At the moment I'm not convinced of the changes to the tplink-safeupdater file, how do I check for the board config's?

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Do you mean the tp-link-safeloader.c?

Open the most recent stock firmware for your device with a text editor. That's where those special ids, the version and the partitions come from. Some are right at the beginning of the first partition and some you have to search for.

Also since the P9 is a copy of the M4R with an addon, I would suggest creating a .dtsi with the common infos and then include that in the .dts of the P9 and the .dts of the M4R.

Because if you're going to create a PR then you might as well add the M4R too while you're at it anyway. :slight_smile:

The OpenWrt device page for both should be the same too. No sense in creating two separate pages.

Hi All,

I've pushed the config for PLC as an update to the GitHub project above. At this moment I am likely to abandon this work, and leave it up on GitHub for others to continue. It seems that without hardware NAT support and DSA being enabled I cannot get the required performance for my WAN speed.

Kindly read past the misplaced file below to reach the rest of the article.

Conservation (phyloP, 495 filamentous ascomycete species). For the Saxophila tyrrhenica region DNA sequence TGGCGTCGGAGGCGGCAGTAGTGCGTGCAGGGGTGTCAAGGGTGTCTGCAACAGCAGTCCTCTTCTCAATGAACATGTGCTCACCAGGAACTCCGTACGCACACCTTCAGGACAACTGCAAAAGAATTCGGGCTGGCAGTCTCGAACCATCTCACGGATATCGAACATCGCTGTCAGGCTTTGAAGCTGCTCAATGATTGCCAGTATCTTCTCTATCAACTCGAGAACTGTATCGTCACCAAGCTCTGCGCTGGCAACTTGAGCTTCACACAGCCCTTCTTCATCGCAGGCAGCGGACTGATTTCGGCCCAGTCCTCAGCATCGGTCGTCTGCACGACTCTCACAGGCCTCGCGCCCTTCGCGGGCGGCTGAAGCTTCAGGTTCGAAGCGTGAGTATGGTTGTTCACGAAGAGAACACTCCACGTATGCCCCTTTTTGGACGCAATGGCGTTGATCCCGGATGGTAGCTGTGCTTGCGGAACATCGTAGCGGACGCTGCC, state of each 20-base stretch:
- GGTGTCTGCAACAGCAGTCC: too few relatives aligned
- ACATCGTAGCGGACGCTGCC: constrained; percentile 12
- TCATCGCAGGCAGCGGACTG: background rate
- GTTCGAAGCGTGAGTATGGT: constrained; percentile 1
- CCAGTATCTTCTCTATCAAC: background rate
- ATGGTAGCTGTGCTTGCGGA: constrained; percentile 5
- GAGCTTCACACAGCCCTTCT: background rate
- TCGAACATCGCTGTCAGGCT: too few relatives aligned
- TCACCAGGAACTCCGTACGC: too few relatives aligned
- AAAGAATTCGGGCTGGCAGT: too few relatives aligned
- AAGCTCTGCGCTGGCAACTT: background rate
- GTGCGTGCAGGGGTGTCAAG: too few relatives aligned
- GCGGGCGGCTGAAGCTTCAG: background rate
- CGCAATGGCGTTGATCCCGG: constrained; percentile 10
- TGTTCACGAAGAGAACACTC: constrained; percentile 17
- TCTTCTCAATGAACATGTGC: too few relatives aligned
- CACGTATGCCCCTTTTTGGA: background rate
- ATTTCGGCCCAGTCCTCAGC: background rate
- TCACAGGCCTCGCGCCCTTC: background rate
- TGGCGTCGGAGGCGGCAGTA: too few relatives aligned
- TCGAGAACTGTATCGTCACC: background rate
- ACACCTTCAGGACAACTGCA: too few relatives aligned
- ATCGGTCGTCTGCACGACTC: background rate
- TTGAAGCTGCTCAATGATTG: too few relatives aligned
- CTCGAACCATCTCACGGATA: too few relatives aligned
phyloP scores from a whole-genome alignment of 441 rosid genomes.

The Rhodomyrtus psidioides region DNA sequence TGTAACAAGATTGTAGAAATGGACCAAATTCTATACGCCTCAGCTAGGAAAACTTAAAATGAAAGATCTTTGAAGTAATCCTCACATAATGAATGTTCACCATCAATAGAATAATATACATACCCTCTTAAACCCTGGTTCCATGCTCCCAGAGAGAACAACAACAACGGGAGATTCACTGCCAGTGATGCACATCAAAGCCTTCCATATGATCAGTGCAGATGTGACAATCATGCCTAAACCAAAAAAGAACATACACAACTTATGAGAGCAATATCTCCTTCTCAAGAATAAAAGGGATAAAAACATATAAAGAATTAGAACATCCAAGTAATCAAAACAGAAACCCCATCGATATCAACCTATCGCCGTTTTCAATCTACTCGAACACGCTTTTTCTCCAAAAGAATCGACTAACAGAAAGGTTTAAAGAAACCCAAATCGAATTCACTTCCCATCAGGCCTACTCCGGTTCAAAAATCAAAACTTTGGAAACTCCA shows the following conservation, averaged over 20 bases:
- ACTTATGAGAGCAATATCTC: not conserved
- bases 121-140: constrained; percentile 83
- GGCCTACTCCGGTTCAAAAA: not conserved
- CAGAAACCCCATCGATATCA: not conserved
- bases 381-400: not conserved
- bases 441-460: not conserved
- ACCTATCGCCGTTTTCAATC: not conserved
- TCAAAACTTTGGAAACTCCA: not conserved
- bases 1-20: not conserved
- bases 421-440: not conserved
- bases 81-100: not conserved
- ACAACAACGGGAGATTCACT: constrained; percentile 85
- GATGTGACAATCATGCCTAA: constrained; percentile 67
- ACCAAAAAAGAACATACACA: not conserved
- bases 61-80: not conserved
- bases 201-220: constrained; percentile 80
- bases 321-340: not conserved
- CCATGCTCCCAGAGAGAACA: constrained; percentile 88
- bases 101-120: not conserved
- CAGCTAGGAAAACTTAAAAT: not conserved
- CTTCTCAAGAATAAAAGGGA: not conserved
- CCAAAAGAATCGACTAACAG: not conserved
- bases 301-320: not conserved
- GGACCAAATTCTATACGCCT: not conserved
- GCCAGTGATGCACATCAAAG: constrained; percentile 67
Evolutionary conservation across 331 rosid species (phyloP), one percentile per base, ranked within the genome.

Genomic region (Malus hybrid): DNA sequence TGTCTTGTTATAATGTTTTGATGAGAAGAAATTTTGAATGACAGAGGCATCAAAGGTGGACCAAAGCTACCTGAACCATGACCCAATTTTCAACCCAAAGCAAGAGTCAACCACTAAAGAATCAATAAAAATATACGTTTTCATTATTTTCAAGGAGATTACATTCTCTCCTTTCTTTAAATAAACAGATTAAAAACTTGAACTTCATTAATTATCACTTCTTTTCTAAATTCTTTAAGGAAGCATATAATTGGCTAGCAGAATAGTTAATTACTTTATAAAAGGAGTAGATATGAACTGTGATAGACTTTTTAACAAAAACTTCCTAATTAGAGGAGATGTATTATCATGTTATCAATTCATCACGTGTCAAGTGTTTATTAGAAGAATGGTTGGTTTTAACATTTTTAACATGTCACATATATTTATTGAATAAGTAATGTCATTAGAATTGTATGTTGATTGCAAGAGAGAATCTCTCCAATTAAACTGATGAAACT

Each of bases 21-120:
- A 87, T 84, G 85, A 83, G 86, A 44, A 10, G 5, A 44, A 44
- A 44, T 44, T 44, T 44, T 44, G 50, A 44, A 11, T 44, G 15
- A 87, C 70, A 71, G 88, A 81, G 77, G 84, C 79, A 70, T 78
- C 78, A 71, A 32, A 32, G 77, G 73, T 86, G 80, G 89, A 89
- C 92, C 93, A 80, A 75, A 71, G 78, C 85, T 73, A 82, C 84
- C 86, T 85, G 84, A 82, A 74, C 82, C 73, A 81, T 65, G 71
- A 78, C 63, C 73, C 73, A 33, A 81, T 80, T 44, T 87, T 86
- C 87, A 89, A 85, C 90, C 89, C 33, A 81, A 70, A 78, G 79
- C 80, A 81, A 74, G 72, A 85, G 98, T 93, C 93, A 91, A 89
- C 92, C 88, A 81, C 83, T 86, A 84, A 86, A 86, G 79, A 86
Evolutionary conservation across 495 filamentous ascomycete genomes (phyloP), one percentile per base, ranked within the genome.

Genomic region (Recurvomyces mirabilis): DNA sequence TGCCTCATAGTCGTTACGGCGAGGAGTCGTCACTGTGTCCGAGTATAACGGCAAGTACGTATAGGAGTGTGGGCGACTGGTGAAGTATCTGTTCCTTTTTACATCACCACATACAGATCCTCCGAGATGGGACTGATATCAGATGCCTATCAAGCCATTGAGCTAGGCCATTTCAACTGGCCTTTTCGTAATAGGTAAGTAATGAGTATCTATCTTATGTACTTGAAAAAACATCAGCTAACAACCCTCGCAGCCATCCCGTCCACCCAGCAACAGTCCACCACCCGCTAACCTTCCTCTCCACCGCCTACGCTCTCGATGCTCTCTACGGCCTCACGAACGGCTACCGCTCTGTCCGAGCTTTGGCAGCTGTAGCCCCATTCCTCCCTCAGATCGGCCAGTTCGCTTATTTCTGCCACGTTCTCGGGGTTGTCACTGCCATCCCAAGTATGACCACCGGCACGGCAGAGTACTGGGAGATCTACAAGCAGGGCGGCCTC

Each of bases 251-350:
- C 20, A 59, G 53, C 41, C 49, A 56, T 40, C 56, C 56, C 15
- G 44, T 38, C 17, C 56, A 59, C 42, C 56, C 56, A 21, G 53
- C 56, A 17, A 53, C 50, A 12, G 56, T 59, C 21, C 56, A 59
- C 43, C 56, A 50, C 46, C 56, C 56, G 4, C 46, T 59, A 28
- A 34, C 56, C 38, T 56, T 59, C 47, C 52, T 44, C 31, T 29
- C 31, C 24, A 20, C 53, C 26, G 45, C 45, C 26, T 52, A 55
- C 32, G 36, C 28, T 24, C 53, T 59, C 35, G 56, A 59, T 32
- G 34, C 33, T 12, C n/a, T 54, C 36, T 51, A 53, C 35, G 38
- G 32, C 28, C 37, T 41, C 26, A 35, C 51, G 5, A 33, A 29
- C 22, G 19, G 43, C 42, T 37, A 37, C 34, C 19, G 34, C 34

Using ethernet, the board is maxed out at 281mbps with CPU saturation due to high IRQ load. And with WIFI although the Atheros reached 866mbps at the physical layer, the throughput from WIFI to LAN using IPERF3 maxed at 70mbps between a wired laptop, and a wireless laptop client.

I don't think the SoC is powerful enough without the full HW acceleration turned on. If I get some spare time, I'll take a look at DSA and enabling it, which seems on other boards to provide about 50% improvement. Unless I can get this to run 350mbps like the stock, then its a non starter for me.



Have pushed a port of the QCA FastPath solution onto GitHub. credit to @quarky for a clean port to 5.4

The modules are loading, but not seeing any great change in throughput. Also think there is a bug somewhere, as the routers where crashing with it.

There performance, may be a config error. I did see entries in the debug sysfs, but most of them suggested not working.

Ok, so some debugging tonight